RACHEL MARTIN, HOST:
In Florida, it used to be that someone who convicted a felony could never again vote - a lifetime ban. One year ago, though, a new constitutional amendment ended the ban. Then, though, the State Legislature put up a roadblock. They passed legislation requiring former felons to pay all their fines and fees before they could cast any vote.
Danny Rivero from member station WLRN reports there is a workaround to those rules, but it's being implemented only in Democratic parts of the state.
DANNY RIVERO, BYLINE: There are 17 people here on the docket in a Miami courtroom, and every one of them is waiting to get their voting rights restored.
CYNTHIA CRAY: I feel excited about moving forward in life.
RIVERO: Cynthia Cray just got her voting rights back. She hasn't been able to cast a ballot since she was convicted of a felony 10 years ago. And she signed up to vote on the spot.
CRAY: I've been a convicted felon for so long, and we got Donald Trump in the presidency. We can't keep having that foolishness. I vote 'cause I don't want another Trump.
RIVERO: Scenes like this are taking place in Democratic strongholds around Florida. Cynthia Cray and the others in the courtroom technically haven't finished their court sentences as required under the new state law. But that law also lets courts declare someone's sentence complete, no matter whether they still owe money or community service time.
Here in Miami, prosecutors, public defenders and the local judges, who are all elected, agreed to work together to restore voting rights. Carlos Martinez is the top public defender in Miami-Dade County.
CARLOS MARTINEZ: We are following the plain language of the statute. And the plain language of the statute, as it is implemented in Miami-Dade County, will mean that the overwhelming majority of people who have felony convictions will qualify under this process.
RIVERO: Volunteer attorneys are fielding calls to help people with felonies take their cases through the system. Martinez says this could mean lots of new voters.
MARTINEZ: The estimate for Miami-Dade County is that there are about 150,000 people that will qualify under this process.
RIVERO: Miami-Dade County is one of just four counties with a new program to streamline the process of restoring voting rights. Those four counties include Miami, Fort Lauderdale, West Palm Beach and Tampa - more than a third of Florida's population. And they're all heavily Democratic in a key state for this year's presidential election.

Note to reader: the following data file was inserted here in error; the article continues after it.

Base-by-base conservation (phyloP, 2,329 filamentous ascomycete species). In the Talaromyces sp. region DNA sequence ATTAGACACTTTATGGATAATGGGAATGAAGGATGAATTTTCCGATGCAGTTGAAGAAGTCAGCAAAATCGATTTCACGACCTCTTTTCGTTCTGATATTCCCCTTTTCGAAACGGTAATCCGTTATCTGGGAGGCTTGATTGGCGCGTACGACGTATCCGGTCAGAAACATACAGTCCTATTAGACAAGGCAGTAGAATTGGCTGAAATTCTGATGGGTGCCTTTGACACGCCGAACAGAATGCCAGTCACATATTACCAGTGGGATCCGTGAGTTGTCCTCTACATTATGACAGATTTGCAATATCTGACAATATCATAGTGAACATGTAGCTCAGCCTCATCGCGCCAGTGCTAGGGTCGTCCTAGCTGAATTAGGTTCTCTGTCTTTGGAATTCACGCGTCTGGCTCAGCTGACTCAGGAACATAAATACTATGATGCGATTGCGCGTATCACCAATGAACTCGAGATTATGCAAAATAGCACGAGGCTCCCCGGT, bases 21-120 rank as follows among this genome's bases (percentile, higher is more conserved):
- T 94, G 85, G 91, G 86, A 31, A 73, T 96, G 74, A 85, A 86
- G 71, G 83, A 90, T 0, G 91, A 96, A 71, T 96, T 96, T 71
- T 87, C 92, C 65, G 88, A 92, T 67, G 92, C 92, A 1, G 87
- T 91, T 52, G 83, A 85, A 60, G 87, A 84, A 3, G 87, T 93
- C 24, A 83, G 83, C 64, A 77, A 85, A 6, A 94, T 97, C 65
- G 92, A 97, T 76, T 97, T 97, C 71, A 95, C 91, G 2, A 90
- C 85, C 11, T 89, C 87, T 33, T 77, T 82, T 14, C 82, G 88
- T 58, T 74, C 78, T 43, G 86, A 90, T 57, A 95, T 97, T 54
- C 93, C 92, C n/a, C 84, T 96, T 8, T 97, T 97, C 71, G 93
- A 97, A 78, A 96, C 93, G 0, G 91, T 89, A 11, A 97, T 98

KATHRYN DEPALO-GOULD: I think the effect certainly could be dramatic.
RIVERO: Kathryn DePalo-Gould is a political science professor at Florida International University. She says Republicans could suffer politically if GOP-leaning counties don't start speeding up the process of restoring voting rights.
DEPALO-GOULD: If they're missing out on those votes - you know, we have very close elections in the state of Florida - this could mean a huge difference going into 2020.
RIVERO: In fact, the law's author is frustrated that Republican parts of the state aren't doing more to restore voting rights. Jamie Grant is a Republican state representative from Tampa.
JAMIE GRANT: Yeah. I mean, I didn't create the waivers not to be used.
RIVERO: When Grant wrote the state law that made paying off fees and fines a condition for getting voting rights back, some activists called it a poll tax and claimed he wanted to keep people from voting.
GRANT: If I'm trying to suppress the vote and if I am Jim Crow Jamie, why did I create the waivers the Democrats are turning around and using? Which one is it? If the effect of what I passed switched the state blue, so be it. I'm good with that. I did my job.
RIVERO: The programs across the four participating counties are still in their infancy, but all four plan to be very active between now and the election in November.
For NPR News, I'm Danny Rivero in Miami.
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